The Comfort Singers may be a select group with limited membership, but that is not the case with more than a dozen special interest clusters at Becketwood known as the Member Activities Committees. The individual committees are coordinated by an umbrella organization, the Members Activities Council (MAC).
“They may be called committees, but they are activities for people who may not like to go to committee meetings,” says Bob Kirk, a former MAC chair. ‘We have a craft committee for people who like to paint, knit or quilt, a workshop group for people who like to do woodwork and a pantry committee for folks who want to help run our little convenience store. If you are having fun at Becketwood, you are probably involved in a MAC committee.”
Kirk, himself, has had fun organizing a series of pub crawls sponsored by Becketwood’s Excursion Committee. “When all the brew pubs started opening up, I thought people here might want to see what they were all about. They all liked that first excursion so we started doing more of them,” Kirk said.
“Now, when we do a pub crawl, some of us come for the beer, but others come for the camaraderie even if they are not beer drinkers. If you are sitting next to someone who has just moved into Becketwood, it is a good way for you to get to know the newcomer or the newcomer to get to know you.”
Newcomers also get to know their neighbors in Becketwood’s workshop which hosts a coffee gathering every weekday morning starting at 10 a.m. “Morning coffee used to be all men, but women have started showing up and they always welcome,“ said Joel Mortensen, who co-chairs the Workshop Committee with Todd Gulliver.
Ray Mikkelson, a coffee drinking regular, admits that he comes down to the workshop for some male bonding. Mikkelson remembers taking a tour of Becketwood while he and his wife, Helen, were still on the waiting list.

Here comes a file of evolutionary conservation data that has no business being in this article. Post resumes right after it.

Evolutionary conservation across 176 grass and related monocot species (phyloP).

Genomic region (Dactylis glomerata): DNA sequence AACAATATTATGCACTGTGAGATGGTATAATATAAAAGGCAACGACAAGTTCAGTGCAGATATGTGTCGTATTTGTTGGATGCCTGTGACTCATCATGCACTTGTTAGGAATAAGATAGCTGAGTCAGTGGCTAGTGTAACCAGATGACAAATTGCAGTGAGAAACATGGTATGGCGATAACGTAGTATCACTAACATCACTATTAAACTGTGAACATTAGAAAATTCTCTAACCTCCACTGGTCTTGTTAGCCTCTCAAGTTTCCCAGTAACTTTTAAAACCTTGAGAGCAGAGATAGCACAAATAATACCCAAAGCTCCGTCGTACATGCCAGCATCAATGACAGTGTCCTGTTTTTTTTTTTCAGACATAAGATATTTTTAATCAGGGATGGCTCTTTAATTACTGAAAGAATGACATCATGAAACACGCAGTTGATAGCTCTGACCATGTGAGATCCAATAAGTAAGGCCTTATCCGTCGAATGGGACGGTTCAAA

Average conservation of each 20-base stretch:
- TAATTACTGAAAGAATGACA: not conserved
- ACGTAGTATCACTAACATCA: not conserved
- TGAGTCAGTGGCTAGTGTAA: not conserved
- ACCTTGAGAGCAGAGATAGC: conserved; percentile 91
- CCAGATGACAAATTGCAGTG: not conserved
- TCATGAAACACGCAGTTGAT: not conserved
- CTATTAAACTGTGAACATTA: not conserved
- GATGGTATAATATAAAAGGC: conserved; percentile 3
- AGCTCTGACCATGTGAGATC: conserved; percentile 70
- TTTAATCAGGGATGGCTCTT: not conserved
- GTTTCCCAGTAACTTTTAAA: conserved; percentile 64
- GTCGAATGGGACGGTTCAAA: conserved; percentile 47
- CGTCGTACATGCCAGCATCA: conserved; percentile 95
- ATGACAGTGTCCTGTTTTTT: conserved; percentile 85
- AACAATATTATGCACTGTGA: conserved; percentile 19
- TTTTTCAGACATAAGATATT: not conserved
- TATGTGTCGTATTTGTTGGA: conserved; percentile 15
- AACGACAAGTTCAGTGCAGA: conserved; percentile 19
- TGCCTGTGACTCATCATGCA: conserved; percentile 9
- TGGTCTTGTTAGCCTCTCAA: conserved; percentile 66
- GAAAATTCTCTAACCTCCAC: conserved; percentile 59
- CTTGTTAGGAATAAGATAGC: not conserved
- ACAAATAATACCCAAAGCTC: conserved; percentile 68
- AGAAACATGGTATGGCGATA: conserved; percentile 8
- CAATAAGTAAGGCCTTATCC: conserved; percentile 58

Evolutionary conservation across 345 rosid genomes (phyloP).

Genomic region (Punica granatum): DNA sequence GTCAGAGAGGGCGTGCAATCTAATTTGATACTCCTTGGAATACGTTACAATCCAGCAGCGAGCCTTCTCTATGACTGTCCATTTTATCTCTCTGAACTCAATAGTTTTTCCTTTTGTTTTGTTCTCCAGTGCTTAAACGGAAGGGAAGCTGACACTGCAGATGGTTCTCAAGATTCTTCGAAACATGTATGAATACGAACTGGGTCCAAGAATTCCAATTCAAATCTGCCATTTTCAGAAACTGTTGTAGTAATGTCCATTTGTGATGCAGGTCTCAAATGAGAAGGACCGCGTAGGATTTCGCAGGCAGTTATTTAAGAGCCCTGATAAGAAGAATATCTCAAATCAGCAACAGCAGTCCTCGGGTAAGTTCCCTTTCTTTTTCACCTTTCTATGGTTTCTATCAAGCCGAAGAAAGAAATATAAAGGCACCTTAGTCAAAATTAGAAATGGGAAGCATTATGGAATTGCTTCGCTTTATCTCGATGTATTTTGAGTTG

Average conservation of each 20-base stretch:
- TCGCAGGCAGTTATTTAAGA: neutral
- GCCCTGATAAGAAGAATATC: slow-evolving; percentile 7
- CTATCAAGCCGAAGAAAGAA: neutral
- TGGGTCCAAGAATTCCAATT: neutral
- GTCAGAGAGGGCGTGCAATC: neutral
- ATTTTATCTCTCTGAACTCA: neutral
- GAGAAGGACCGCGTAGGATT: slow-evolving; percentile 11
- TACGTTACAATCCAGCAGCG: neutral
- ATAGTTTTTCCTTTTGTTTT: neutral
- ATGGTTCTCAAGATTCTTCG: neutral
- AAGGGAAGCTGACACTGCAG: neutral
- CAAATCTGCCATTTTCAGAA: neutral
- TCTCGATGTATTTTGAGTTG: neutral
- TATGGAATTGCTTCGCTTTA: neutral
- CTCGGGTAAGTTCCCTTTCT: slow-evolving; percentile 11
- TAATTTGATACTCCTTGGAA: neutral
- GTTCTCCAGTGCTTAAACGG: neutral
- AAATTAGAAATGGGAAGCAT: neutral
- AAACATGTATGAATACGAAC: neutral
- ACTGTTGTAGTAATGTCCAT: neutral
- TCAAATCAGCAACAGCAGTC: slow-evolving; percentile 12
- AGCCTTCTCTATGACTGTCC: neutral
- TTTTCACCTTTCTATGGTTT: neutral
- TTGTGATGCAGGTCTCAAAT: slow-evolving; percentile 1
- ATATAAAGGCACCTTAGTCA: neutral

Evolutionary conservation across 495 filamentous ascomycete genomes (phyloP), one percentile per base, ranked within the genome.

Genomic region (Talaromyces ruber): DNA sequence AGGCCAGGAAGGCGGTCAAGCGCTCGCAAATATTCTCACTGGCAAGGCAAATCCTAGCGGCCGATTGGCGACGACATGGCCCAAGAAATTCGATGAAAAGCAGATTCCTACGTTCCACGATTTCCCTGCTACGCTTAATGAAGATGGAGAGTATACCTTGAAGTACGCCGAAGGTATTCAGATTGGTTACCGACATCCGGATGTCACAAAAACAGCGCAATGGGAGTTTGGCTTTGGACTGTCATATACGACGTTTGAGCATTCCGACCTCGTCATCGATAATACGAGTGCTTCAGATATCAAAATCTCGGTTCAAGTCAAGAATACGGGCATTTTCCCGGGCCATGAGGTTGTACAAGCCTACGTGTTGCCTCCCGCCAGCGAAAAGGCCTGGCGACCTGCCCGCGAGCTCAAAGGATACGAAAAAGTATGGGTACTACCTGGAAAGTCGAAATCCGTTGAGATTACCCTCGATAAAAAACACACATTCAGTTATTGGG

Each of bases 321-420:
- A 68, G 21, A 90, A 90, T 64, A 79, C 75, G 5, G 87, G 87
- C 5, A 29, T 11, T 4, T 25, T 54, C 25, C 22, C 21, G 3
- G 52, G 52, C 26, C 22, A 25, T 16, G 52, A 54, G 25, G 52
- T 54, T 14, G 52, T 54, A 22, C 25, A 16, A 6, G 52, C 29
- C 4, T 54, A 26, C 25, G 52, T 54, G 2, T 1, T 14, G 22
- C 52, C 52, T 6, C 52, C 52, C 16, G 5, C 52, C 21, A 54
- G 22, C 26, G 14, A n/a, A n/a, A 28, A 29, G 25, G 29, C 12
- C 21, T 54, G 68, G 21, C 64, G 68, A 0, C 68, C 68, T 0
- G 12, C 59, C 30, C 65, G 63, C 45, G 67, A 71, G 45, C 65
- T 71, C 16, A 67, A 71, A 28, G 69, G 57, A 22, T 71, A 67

“I kept wondering where the men were; I didn’t see any on the tour,” said Mikkelson. “Then somebody told me that I should go to the workshop in the basement. When I got there and opened the door, I saw a group of men drinking coffee and having a good time. They took me in right away and I felt at home. This is where I want to live, I told myself, and it made our move to Becketwood much easier for me.”

Community building
Wayne Tellekson, another workshop regular, also serves as a tour guide for people who are thinking about moving to Becketwood. “When I talk to prospective members about our community I tell them about the experience that my wife, Sindy, and I had when we first arrived here. We had moved from Mendota Heights where we didn’t have much contact with the people who lived nearby. On the second day we were here, two of our new Becketwood neighbors came up to us,introduced themselves, told that they were having a picnic in the courtyard, and invited us to join them. I looked at Sindy and said, ‘We are home!’”
Tellekson added, “I tend to think that we have this strong community because the people who are looking for a sense of community are the people who come here. They are not just looking for a place to live. The Twin Cities have lots of options for seniors if that is all you are looking for. They have heard that Becketwood is a welcoming place. And so when they come here, they help to build on that sense of community.”
* Editor’s note: Writer Iric Nathanson is a member of the Becketwood Cooperative.